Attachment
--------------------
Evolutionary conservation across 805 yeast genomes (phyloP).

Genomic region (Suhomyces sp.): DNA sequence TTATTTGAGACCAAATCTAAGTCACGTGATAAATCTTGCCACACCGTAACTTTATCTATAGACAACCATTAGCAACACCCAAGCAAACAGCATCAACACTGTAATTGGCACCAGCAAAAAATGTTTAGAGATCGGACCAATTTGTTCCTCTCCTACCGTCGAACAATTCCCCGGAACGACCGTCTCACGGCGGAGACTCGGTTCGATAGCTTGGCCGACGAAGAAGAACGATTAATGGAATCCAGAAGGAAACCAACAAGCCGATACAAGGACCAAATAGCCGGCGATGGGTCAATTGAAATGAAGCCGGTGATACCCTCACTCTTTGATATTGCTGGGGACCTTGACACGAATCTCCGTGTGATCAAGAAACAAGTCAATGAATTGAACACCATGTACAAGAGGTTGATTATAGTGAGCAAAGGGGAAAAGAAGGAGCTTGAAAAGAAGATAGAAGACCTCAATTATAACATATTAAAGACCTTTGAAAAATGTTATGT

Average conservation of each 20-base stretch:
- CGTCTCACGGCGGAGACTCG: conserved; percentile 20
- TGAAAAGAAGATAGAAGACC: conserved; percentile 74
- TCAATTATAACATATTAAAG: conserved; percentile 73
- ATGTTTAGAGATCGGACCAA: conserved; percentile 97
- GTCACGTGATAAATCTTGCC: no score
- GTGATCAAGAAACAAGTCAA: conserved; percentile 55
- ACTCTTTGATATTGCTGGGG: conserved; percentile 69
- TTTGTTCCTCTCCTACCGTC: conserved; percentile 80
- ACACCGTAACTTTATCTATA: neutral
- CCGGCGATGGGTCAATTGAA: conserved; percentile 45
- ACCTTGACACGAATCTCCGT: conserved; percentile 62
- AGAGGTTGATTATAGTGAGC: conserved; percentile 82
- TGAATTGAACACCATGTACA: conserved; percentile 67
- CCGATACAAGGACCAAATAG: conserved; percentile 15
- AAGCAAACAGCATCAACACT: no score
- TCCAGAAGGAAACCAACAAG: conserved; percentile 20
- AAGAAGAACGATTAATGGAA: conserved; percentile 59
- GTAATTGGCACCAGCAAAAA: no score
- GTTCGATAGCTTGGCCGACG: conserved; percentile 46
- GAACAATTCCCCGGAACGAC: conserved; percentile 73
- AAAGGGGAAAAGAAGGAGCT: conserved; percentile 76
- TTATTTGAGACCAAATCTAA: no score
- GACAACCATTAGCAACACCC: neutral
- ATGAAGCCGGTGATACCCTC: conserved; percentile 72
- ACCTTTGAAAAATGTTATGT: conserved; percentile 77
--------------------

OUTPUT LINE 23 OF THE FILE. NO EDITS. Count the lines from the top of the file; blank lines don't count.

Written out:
- GAACAATTCCCCGGAACGAC: conserved; percentile 73